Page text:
Match reports are tricky. The rules are to be complimentary of the opposition; the tea lady; Stonor CC; and to say whatever you like about your teammates. The outstanding player on the day is usually exempt from writing them, for fear they will do their triumph a disservice, either by underplaying or overstating their contribution. Lachlan rarely gets offered the job. It is best left to someone who is a) reliably going to write the match report, and b) is worth reading. Hearing impediment, blindness and memory loss are no barrier, as Nicky Bird can attest to.
Ollie Marsh was meant to be writing this report, but he’s an accountant by trade, so it wouldn’t have been worth his time or ours (especially when we already have a scorebook). If it’s any consolation to Ollie, if not the expectant V&A, Jonkers still hasn’t filed his match report for the final fixture of the 2021 season. It is certainly not for me to recount it now, but as someone who played in that match and scored a fast 42* at the death to almost win it, it is tempting to mention it.
As for the BBC Bushmen, our opponents in this curtain-raiser, they are a club of 80 years and had at least one octogenarian in their ranks (as if to prove it). The V&A, on the other hand, had a strong youthful side out, if only numbering 10 players. On winning the toss, skipper Rob Taylor put Messrs. Tom Bird and Vin Grantham into bat. Grantham never recovered from the harsh changing room insinuation that he ‘only possessed one shot’ (a square cut) and was duly dismissed for nought, bowled. Tom Bird struck the ball nicely. His customary hoik across the line, mixed with a few MCC approved strokes, brought him 32 before he was out caught.
Derewlany, normally a slow starter, got going with a four and didn’t relent. He was kindly dropped in the 20’s and the Bushmen paid for it – the Australian sending the ball into the outback at every opportunity. Joined by V&A batsman of the year, Ollie Marsh, the two looked imperious. It would have been a tough ask for any opposition, but for a team missing four of their best players and with a portion of their attack fasting for Ramadan, the V&A took advantage. By lunch, the score was 180-2 with Derewlany on 98*. Only Nick Constantine has bettered that feat (apparently). Tom Bird planted a magnum of Reisling on the table. Steph Bird served up a heavy lunch of potatoes and something which looked like beef wellington (but wasn’t). And Nicky Bird made an ominous speech, promising to live forever.
After the interval, Derewlany reached his maiden V&A century with a four through extra cover, helmetless, raising his bat and kissing the badge. Much like his date the night before. Ollie Marsh reached his half century, water is wet, the earth is round etc. etc.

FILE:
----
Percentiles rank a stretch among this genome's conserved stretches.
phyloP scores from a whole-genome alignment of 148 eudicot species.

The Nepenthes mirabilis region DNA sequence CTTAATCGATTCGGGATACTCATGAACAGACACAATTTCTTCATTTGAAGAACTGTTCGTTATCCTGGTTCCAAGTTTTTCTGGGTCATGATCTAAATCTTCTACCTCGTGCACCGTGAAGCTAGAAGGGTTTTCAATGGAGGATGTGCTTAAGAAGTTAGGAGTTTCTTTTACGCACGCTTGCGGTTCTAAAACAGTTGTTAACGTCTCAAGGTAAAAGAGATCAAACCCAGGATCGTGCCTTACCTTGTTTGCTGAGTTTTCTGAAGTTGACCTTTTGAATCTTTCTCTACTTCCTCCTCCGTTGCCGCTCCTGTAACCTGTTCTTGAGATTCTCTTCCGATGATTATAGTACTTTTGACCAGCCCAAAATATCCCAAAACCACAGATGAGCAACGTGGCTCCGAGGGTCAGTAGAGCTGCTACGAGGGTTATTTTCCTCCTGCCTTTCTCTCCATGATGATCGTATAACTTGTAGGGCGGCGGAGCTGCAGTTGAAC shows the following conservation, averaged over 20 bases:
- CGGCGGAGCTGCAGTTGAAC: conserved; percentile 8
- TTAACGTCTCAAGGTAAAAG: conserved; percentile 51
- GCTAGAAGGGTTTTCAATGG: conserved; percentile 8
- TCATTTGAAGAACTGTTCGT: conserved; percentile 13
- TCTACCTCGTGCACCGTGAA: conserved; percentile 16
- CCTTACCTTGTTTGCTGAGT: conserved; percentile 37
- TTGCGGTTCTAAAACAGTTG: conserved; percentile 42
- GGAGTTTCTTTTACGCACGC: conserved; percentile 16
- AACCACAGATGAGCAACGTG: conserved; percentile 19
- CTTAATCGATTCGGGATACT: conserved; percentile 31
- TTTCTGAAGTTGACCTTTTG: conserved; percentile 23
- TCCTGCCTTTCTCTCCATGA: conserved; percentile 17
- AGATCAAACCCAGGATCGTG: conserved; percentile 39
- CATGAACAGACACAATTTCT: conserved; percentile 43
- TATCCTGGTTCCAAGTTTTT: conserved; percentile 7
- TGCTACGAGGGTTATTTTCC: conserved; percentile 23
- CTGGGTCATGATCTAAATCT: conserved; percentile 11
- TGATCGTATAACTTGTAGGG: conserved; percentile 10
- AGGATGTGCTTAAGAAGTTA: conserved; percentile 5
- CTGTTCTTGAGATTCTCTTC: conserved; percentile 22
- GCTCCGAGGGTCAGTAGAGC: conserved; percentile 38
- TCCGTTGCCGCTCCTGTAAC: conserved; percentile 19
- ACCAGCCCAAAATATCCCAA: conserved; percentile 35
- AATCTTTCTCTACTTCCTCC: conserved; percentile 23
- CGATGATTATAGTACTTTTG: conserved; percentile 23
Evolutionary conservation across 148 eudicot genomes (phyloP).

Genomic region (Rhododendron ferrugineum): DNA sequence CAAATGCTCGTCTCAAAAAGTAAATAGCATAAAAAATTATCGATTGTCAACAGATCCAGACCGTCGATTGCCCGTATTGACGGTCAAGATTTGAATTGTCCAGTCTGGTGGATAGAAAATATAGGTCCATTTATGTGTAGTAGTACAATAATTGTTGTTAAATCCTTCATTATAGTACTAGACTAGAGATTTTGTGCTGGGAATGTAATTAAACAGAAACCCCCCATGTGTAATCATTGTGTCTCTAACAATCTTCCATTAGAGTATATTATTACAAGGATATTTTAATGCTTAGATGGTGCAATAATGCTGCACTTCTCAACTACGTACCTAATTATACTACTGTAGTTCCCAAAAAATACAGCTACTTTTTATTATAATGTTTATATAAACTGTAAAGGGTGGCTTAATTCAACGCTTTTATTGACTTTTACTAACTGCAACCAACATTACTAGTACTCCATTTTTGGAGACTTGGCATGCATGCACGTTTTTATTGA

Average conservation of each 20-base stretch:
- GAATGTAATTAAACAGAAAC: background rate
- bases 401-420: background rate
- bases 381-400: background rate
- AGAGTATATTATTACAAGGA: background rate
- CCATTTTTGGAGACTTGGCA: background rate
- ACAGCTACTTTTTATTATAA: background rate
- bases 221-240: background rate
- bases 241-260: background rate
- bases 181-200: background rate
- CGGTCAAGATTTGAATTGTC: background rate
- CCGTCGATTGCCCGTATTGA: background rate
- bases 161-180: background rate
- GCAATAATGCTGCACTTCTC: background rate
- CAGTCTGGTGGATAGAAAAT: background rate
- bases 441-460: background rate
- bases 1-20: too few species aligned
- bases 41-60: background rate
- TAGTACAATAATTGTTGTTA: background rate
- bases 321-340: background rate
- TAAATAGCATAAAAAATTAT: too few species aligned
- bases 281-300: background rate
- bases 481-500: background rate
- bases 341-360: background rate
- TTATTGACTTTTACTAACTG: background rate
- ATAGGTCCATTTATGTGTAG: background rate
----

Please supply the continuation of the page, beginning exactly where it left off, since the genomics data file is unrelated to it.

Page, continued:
Michael Cockerell, a brilliant documentary maker and journalist, who has interviewed the last ten British Prime Ministers, was brought on to break the deadlock. And he did the trick, being hit for so many sixes that our green-shoed Aussie was forced, by embarrassment, to retire on 130*. Marsh then missed a straight one (62), almost certainly mentally encumbered by the match report he’d committed to write. Lachlan defended well (22*). But the boundaries kept coming, as new batsman Tetlow (48*) brought out the reverse sweep, 3-Wood, and precocious edge through fourth slip, to take the V&A past 300, finishing on 305-3. Not to detract at all from the innings, but the pitch was the best it’s been in years: flat, true, wormcast free.
Into the field our troops went, with Rob Taylor behind the stumps. Theo Grantham is now very tall, looks like a bowler, and bowls like one (7-0-24-1). He took the first wicket, the batsman edging it onto his own off-stump. Grantham Snr would have had it in the slips, so he tells us. There was a lot of chuntering and excitement early on. Derewlany was rehearsing his usual commentary about falcons, teasing Marsh for not being able to catch, and telling anyone who would listen that “Ben Horan has got his veneers on”, owing to the brilliant white shoes he was sporting. Horan was good (7-0-24-0). Derewlany was quieter after missing a catch.
Theo could have had a second, but Tetlow ignored his own premonition and dropped a tough chance diving forwards at cover. The ball was hit out of shape, but Adam Jacot still made it do the talking, tying down an end. He got his reward, and Tetlow his reprieve, snaffling a catch at mid-off. Vin Grantham, it transpires, is akin to Dan Lawrence in bowling style, twirling and spitting the ball out to rip.Theo commented that his father looked more like Rahkeem Cornwall (West Indian spinner, obese, 143 kg). He took a wicket.
Lachlan, the (now older) gentleman that he is (40*), bowled off a reduced run-up. He knocked over two of their middle order batsmen (6-1-12-2). He could have had more but was let down behind the stumps (by Nick ‘catch of the year’ Derewlany). After failing to register an award last season, expect a strong showing from Lachlan this year. They say life starts at nought.
Rob Taylor, free of the gloves (which he mostly ignored in favour of his chest) found himself with a half-chance at square leg. He threw down the stumps fiercely to leave the Bushmen ailing on less than 100, with only a few overs to go. Ollie Marsh took a catch at deep mid-off to make Rob Taylor’s day sweeter. The final pair batted out the overs and looked good, with Bajaj scoring nicely. Martin Shenfield (a colleague of Nick Derewlany’s) was solid and perhaps wasted at number 8 for the opposition, with the match gone.
We’re yet to hear if Nick has been sacked for gloating at work, but you couldn’t possibly blame him. It was a fine innings and a match-defining one. Better still for him, I’ve had to write it up.
By Joe Tetlow 30/04/2022